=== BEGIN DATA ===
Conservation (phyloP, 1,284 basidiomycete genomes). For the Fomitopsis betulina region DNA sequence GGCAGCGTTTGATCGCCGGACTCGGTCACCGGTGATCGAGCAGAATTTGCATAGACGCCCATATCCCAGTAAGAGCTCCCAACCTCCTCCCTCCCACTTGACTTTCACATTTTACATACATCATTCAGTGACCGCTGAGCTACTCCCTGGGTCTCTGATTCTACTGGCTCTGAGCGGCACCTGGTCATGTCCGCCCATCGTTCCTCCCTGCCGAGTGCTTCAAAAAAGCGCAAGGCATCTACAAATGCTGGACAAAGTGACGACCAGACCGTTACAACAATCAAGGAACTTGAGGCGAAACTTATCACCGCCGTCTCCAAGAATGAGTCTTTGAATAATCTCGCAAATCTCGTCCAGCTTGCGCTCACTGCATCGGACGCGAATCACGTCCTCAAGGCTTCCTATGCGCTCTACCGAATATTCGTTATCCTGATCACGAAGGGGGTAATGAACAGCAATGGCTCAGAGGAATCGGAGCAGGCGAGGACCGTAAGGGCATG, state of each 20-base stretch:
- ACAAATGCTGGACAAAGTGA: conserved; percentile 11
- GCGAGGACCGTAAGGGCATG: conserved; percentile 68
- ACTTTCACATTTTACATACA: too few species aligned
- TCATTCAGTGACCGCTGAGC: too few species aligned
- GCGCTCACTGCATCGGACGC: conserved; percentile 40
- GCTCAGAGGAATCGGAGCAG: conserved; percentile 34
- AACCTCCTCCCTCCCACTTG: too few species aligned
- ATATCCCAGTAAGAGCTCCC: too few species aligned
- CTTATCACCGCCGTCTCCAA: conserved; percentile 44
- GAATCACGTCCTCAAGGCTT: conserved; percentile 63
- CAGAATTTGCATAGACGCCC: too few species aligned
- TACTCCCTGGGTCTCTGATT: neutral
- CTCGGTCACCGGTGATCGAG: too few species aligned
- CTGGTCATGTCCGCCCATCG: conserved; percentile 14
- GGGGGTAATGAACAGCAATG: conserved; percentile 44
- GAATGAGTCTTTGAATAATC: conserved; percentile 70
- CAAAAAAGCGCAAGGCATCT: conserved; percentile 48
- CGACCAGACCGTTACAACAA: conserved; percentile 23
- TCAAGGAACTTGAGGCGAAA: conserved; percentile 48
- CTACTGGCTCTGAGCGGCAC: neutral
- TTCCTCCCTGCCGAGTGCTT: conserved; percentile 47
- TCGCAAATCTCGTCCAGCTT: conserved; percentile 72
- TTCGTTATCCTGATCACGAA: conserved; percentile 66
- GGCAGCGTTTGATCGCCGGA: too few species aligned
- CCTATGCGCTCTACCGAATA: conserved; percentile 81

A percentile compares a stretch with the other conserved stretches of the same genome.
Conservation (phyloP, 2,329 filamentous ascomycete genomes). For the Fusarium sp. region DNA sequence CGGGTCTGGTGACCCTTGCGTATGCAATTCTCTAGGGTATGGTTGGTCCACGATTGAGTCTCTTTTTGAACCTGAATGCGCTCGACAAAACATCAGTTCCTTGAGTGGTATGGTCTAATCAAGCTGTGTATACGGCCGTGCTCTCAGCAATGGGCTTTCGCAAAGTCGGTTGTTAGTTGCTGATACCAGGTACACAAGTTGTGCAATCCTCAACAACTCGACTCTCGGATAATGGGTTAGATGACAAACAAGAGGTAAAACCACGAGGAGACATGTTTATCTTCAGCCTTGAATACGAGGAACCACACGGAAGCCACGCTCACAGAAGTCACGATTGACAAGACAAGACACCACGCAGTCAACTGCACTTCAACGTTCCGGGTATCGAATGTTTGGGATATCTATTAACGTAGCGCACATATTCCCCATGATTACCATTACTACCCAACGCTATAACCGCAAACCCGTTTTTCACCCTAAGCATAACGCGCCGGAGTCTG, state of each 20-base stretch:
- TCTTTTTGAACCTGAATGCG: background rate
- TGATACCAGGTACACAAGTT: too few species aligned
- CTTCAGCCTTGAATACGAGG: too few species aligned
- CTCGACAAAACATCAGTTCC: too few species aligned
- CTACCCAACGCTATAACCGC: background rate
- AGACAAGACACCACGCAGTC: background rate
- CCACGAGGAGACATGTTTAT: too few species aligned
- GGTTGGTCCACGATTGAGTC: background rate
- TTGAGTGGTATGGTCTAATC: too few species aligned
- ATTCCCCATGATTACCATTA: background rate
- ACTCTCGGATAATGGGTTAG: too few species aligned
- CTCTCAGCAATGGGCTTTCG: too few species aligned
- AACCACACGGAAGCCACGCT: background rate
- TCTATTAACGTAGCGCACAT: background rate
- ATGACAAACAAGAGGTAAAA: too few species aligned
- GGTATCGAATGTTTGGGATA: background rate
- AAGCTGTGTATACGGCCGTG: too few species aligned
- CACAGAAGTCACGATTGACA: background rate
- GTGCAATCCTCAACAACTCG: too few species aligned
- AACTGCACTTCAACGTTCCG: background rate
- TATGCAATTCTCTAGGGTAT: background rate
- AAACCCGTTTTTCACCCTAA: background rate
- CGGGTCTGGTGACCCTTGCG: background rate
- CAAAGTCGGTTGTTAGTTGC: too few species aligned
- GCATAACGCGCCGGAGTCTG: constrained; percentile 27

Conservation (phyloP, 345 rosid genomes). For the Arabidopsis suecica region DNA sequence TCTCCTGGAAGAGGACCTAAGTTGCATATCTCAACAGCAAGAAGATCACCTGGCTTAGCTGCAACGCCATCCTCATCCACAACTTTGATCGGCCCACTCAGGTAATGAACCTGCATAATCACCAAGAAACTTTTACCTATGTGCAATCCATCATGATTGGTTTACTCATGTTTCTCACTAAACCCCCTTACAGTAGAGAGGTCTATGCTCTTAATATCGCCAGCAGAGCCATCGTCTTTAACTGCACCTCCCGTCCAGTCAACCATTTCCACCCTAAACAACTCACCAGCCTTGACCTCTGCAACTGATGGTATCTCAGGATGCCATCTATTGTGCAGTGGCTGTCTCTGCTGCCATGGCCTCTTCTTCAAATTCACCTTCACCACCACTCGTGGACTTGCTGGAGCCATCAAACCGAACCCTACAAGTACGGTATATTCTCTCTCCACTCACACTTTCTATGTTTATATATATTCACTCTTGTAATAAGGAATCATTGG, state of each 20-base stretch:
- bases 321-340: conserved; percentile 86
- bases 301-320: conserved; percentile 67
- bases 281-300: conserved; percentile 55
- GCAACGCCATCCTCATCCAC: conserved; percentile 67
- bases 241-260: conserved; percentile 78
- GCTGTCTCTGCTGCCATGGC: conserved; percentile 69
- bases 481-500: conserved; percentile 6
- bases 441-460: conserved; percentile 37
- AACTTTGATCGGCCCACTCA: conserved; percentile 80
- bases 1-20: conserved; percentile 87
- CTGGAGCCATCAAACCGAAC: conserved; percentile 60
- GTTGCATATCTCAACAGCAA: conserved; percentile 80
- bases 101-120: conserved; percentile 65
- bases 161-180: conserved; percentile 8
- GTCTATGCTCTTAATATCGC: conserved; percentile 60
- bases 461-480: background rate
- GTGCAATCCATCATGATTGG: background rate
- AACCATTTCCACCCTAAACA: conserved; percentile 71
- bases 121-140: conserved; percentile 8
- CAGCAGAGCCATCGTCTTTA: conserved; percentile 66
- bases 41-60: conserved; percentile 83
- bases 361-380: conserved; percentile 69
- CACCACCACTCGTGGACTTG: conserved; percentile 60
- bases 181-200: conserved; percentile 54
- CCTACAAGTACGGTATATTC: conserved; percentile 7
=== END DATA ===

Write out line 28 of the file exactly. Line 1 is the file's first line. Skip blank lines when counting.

Conservation (phyloP, 2,329 filamentous ascomycete genomes). For the Fusarium sp. region DNA sequence CGGGTCTGGTGACCCTTGCGTATGCAATTCTCTAGGGTATGGTTGGTCCACGATTGAGTCTCTTTTTGAACCTGAATGCGCTCGACAAAACATCAGTTCCTTGAGTGGTATGGTCTAATCAAGCTGTGTATACGGCCGTGCTCTCAGCAATGGGCTTTCGCAAAGTCGGTTGTTAGTTGCTGATACCAGGTACACAAGTTGTGCAATCCTCAACAACTCGACTCTCGGATAATGGGTTAGATGACAAACAAGAGGTAAAACCACGAGGAGACATGTTTATCTTCAGCCTTGAATACGAGGAACCACACGGAAGCCACGCTCACAGAAGTCACGATTGACAAGACAAGACACCACGCAGTCAACTGCACTTCAACGTTCCGGGTATCGAATGTTTGGGATATCTATTAACGTAGCGCACATATTCCCCATGATTACCATTACTACCCAACGCTATAACCGCAAACCCGTTTTTCACCCTAAGCATAACGCGCCGGAGTCTG, state of each 20-base stretch: